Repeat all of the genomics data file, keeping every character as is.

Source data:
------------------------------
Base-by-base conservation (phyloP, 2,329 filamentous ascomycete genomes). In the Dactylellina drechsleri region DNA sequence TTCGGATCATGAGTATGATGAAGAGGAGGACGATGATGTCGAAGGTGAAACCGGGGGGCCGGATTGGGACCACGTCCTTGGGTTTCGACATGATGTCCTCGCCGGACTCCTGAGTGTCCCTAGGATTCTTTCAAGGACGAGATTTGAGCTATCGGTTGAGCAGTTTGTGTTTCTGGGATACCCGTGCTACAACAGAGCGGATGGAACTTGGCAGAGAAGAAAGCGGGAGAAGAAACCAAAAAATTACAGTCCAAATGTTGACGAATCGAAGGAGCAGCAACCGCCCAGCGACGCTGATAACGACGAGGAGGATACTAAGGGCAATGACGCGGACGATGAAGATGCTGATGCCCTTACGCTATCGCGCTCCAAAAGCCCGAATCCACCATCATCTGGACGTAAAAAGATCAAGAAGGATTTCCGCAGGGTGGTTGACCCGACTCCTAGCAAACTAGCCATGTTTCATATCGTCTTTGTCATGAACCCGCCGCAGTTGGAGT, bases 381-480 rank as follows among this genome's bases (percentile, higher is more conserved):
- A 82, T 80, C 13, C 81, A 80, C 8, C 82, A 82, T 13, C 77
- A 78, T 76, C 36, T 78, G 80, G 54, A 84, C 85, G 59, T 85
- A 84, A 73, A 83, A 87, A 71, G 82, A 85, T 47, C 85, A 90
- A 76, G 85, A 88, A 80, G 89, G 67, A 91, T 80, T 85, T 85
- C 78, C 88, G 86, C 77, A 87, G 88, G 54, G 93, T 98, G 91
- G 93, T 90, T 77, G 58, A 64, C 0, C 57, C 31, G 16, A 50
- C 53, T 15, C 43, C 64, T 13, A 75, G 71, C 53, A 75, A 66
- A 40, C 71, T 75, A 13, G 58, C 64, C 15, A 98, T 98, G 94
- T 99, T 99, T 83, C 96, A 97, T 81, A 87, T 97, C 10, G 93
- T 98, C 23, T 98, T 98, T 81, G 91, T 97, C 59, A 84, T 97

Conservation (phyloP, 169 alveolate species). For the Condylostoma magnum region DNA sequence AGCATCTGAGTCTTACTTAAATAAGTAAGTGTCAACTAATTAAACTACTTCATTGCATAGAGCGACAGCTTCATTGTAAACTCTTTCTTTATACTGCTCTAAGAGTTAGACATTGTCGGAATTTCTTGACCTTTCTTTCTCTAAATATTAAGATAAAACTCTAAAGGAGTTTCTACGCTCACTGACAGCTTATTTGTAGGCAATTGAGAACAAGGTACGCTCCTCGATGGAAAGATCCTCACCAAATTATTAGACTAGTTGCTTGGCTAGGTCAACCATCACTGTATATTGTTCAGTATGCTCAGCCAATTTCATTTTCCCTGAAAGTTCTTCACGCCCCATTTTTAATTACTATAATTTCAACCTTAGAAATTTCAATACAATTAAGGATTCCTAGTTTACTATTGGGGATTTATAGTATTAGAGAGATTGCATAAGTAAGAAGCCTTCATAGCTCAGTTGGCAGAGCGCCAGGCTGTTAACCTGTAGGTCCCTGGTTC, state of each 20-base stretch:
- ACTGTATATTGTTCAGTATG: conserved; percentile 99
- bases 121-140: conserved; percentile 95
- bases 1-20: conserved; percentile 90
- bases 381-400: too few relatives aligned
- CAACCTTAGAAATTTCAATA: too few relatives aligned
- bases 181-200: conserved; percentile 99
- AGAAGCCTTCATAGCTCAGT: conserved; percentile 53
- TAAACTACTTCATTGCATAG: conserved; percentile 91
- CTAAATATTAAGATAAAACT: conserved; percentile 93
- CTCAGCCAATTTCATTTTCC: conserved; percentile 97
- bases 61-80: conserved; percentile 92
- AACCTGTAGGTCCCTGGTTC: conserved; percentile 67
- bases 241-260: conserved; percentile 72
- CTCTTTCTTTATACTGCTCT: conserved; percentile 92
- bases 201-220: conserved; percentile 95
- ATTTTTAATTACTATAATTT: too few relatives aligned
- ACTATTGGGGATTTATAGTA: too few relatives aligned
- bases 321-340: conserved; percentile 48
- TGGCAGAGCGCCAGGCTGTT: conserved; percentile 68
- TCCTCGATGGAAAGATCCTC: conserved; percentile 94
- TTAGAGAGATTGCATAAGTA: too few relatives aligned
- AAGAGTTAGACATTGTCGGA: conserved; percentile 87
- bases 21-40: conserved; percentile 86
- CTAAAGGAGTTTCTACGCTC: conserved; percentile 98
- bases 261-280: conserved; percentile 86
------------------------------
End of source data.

Base-by-base conservation (phyloP, 2,329 filamentous ascomycete genomes). In the Dactylellina drechsleri region DNA sequence TTCGGATCATGAGTATGATGAAGAGGAGGACGATGATGTCGAAGGTGAAACCGGGGGGCCGGATTGGGACCACGTCCTTGGGTTTCGACATGATGTCCTCGCCGGACTCCTGAGTGTCCCTAGGATTCTTTCAAGGACGAGATTTGAGCTATCGGTTGAGCAGTTTGTGTTTCTGGGATACCCGTGCTACAACAGAGCGGATGGAACTTGGCAGAGAAGAAAGCGGGAGAAGAAACCAAAAAATTACAGTCCAAATGTTGACGAATCGAAGGAGCAGCAACCGCCCAGCGACGCTGATAACGACGAGGAGGATACTAAGGGCAATGACGCGGACGATGAAGATGCTGATGCCCTTACGCTATCGCGCTCCAAAAGCCCGAATCCACCATCATCTGGACGTAAAAAGATCAAGAAGGATTTCCGCAGGGTGGTTGACCCGACTCCTAGCAAACTAGCCATGTTTCATATCGTCTTTGTCATGAACCCGCCGCAGTTGGAGT, bases 381-480 rank as follows among this genome's bases (percentile, higher is more conserved):
- A 82, T 80, C 13, C 81, A 80, C 8, C 82, A 82, T 13, C 77
- A 78, T 76, C 36, T 78, G 80, G 54, A 84, C 85, G 59, T 85
- A 84, A 73, A 83, A 87, A 71, G 82, A 85, T 47, C 85, A 90
- A 76, G 85, A 88, A 80, G 89, G 67, A 91, T 80, T 85, T 85
- C 78, C 88, G 86, C 77, A 87, G 88, G 54, G 93, T 98, G 91
- G 93, T 90, T 77, G 58, A 64, C 0, C 57, C 31, G 16, A 50
- C 53, T 15, C 43, C 64, T 13, A 75, G 71, C 53, A 75, A 66
- A 40, C 71, T 75, A 13, G 58, C 64, C 15, A 98, T 98, G 94
- T 99, T 99, T 83, C 96, A 97, T 81, A 87, T 97, C 10, G 93
- T 98, C 23, T 98, T 98, T 81, G 91, T 97, C 59, A 84, T 97

Conservation (phyloP, 169 alveolate species). For the Condylostoma magnum region DNA sequence AGCATCTGAGTCTTACTTAAATAAGTAAGTGTCAACTAATTAAACTACTTCATTGCATAGAGCGACAGCTTCATTGTAAACTCTTTCTTTATACTGCTCTAAGAGTTAGACATTGTCGGAATTTCTTGACCTTTCTTTCTCTAAATATTAAGATAAAACTCTAAAGGAGTTTCTACGCTCACTGACAGCTTATTTGTAGGCAATTGAGAACAAGGTACGCTCCTCGATGGAAAGATCCTCACCAAATTATTAGACTAGTTGCTTGGCTAGGTCAACCATCACTGTATATTGTTCAGTATGCTCAGCCAATTTCATTTTCCCTGAAAGTTCTTCACGCCCCATTTTTAATTACTATAATTTCAACCTTAGAAATTTCAATACAATTAAGGATTCCTAGTTTACTATTGGGGATTTATAGTATTAGAGAGATTGCATAAGTAAGAAGCCTTCATAGCTCAGTTGGCAGAGCGCCAGGCTGTTAACCTGTAGGTCCCTGGTTC, state of each 20-base stretch:
- ACTGTATATTGTTCAGTATG: conserved; percentile 99
- bases 121-140: conserved; percentile 95
- bases 1-20: conserved; percentile 90
- bases 381-400: too few relatives aligned
- CAACCTTAGAAATTTCAATA: too few relatives aligned
- bases 181-200: conserved; percentile 99
- AGAAGCCTTCATAGCTCAGT: conserved; percentile 53
- TAAACTACTTCATTGCATAG: conserved; percentile 91
- CTAAATATTAAGATAAAACT: conserved; percentile 93
- CTCAGCCAATTTCATTTTCC: conserved; percentile 97
- bases 61-80: conserved; percentile 92
- AACCTGTAGGTCCCTGGTTC: conserved; percentile 67
- bases 241-260: conserved; percentile 72
- CTCTTTCTTTATACTGCTCT: conserved; percentile 92
- bases 201-220: conserved; percentile 95
- ATTTTTAATTACTATAATTT: too few relatives aligned
- ACTATTGGGGATTTATAGTA: too few relatives aligned
- bases 321-340: conserved; percentile 48
- TGGCAGAGCGCCAGGCTGTT: conserved; percentile 68
- TCCTCGATGGAAAGATCCTC: conserved; percentile 94
- TTAGAGAGATTGCATAAGTA: too few relatives aligned
- AAGAGTTAGACATTGTCGGA: conserved; percentile 87
- bases 21-40: conserved; percentile 86
- CTAAAGGAGTTTCTACGCTC: conserved; percentile 98
- bases 261-280: conserved; percentile 86